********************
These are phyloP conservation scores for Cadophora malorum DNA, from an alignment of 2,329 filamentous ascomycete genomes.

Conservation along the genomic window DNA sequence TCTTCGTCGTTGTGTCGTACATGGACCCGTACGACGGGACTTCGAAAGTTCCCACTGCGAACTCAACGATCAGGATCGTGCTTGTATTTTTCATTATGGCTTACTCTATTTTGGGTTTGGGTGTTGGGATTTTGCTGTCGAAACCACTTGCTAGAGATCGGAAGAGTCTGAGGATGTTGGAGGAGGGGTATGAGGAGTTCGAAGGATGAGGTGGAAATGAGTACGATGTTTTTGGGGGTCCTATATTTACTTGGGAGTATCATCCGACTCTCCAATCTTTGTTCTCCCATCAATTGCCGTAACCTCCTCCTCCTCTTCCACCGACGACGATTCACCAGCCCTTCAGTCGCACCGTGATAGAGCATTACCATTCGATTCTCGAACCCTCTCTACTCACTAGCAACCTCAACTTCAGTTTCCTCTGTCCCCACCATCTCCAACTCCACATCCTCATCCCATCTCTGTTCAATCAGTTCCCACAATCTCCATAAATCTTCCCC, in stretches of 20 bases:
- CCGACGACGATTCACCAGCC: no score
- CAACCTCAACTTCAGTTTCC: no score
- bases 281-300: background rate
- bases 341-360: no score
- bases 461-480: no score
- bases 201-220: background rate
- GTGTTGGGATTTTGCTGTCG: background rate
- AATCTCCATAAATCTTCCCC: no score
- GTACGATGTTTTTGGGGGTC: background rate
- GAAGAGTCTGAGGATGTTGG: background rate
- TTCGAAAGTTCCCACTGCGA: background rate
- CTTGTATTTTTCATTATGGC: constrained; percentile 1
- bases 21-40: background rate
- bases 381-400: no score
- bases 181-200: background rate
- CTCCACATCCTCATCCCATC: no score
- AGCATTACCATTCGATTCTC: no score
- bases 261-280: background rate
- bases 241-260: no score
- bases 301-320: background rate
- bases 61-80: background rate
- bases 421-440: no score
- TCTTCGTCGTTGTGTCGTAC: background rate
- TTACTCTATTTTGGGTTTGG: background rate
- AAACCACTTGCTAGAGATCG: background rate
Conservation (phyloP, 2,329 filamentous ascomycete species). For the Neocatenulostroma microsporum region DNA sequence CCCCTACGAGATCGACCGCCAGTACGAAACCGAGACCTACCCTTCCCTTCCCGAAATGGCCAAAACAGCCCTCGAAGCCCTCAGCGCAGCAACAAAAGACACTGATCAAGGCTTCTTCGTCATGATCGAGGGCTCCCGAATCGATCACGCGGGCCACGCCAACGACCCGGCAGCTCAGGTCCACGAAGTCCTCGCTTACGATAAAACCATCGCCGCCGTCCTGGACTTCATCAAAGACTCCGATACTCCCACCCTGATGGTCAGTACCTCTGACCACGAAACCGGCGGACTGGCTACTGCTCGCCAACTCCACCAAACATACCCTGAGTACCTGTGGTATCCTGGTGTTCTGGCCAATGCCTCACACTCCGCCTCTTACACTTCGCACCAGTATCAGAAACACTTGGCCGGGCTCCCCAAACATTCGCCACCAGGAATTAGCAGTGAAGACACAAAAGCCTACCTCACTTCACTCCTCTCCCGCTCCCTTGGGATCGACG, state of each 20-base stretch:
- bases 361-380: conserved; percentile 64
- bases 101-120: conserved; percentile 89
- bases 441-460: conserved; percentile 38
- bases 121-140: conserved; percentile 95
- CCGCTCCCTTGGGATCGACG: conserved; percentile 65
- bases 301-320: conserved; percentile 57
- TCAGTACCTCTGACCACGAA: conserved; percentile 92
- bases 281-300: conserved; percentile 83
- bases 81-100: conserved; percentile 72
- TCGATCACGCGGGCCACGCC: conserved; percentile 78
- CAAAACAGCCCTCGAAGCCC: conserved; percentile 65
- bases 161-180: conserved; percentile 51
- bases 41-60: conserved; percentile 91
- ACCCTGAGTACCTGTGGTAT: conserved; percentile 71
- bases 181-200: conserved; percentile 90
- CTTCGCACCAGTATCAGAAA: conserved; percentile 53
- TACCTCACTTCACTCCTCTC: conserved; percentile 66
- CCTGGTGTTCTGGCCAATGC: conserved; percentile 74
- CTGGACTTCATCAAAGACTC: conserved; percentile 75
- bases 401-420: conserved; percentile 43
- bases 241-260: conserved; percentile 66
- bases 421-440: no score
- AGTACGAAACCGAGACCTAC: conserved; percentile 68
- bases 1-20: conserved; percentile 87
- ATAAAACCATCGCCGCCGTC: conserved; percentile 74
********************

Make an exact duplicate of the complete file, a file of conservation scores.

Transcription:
These are phyloP conservation scores for Cadophora malorum DNA, from an alignment of 2,329 filamentous ascomycete genomes.

Conservation along the genomic window DNA sequence TCTTCGTCGTTGTGTCGTACATGGACCCGTACGACGGGACTTCGAAAGTTCCCACTGCGAACTCAACGATCAGGATCGTGCTTGTATTTTTCATTATGGCTTACTCTATTTTGGGTTTGGGTGTTGGGATTTTGCTGTCGAAACCACTTGCTAGAGATCGGAAGAGTCTGAGGATGTTGGAGGAGGGGTATGAGGAGTTCGAAGGATGAGGTGGAAATGAGTACGATGTTTTTGGGGGTCCTATATTTACTTGGGAGTATCATCCGACTCTCCAATCTTTGTTCTCCCATCAATTGCCGTAACCTCCTCCTCCTCTTCCACCGACGACGATTCACCAGCCCTTCAGTCGCACCGTGATAGAGCATTACCATTCGATTCTCGAACCCTCTCTACTCACTAGCAACCTCAACTTCAGTTTCCTCTGTCCCCACCATCTCCAACTCCACATCCTCATCCCATCTCTGTTCAATCAGTTCCCACAATCTCCATAAATCTTCCCC, in stretches of 20 bases:
- CCGACGACGATTCACCAGCC: no score
- CAACCTCAACTTCAGTTTCC: no score
- bases 281-300: background rate
- bases 341-360: no score
- bases 461-480: no score
- bases 201-220: background rate
- GTGTTGGGATTTTGCTGTCG: background rate
- AATCTCCATAAATCTTCCCC: no score
- GTACGATGTTTTTGGGGGTC: background rate
- GAAGAGTCTGAGGATGTTGG: background rate
- TTCGAAAGTTCCCACTGCGA: background rate
- CTTGTATTTTTCATTATGGC: constrained; percentile 1
- bases 21-40: background rate
- bases 381-400: no score
- bases 181-200: background rate
- CTCCACATCCTCATCCCATC: no score
- AGCATTACCATTCGATTCTC: no score
- bases 261-280: background rate
- bases 241-260: no score
- bases 301-320: background rate
- bases 61-80: background rate
- bases 421-440: no score
- TCTTCGTCGTTGTGTCGTAC: background rate
- TTACTCTATTTTGGGTTTGG: background rate
- AAACCACTTGCTAGAGATCG: background rate
Conservation (phyloP, 2,329 filamentous ascomycete species). For the Neocatenulostroma microsporum region DNA sequence CCCCTACGAGATCGACCGCCAGTACGAAACCGAGACCTACCCTTCCCTTCCCGAAATGGCCAAAACAGCCCTCGAAGCCCTCAGCGCAGCAACAAAAGACACTGATCAAGGCTTCTTCGTCATGATCGAGGGCTCCCGAATCGATCACGCGGGCCACGCCAACGACCCGGCAGCTCAGGTCCACGAAGTCCTCGCTTACGATAAAACCATCGCCGCCGTCCTGGACTTCATCAAAGACTCCGATACTCCCACCCTGATGGTCAGTACCTCTGACCACGAAACCGGCGGACTGGCTACTGCTCGCCAACTCCACCAAACATACCCTGAGTACCTGTGGTATCCTGGTGTTCTGGCCAATGCCTCACACTCCGCCTCTTACACTTCGCACCAGTATCAGAAACACTTGGCCGGGCTCCCCAAACATTCGCCACCAGGAATTAGCAGTGAAGACACAAAAGCCTACCTCACTTCACTCCTCTCCCGCTCCCTTGGGATCGACG, state of each 20-base stretch:
- bases 361-380: conserved; percentile 64
- bases 101-120: conserved; percentile 89
- bases 441-460: conserved; percentile 38
- bases 121-140: conserved; percentile 95
- CCGCTCCCTTGGGATCGACG: conserved; percentile 65
- bases 301-320: conserved; percentile 57
- TCAGTACCTCTGACCACGAA: conserved; percentile 92
- bases 281-300: conserved; percentile 83
- bases 81-100: conserved; percentile 72
- TCGATCACGCGGGCCACGCC: conserved; percentile 78
- CAAAACAGCCCTCGAAGCCC: conserved; percentile 65
- bases 161-180: conserved; percentile 51
- bases 41-60: conserved; percentile 91
- ACCCTGAGTACCTGTGGTAT: conserved; percentile 71
- bases 181-200: conserved; percentile 90
- CTTCGCACCAGTATCAGAAA: conserved; percentile 53
- TACCTCACTTCACTCCTCTC: conserved; percentile 66
- CCTGGTGTTCTGGCCAATGC: conserved; percentile 74
- CTGGACTTCATCAAAGACTC: conserved; percentile 75
- bases 401-420: conserved; percentile 43
- bases 241-260: conserved; percentile 66
- bases 421-440: no score
- AGTACGAAACCGAGACCTAC: conserved; percentile 68
- bases 1-20: conserved; percentile 87
- ATAAAACCATCGCCGCCGTC: conserved; percentile 74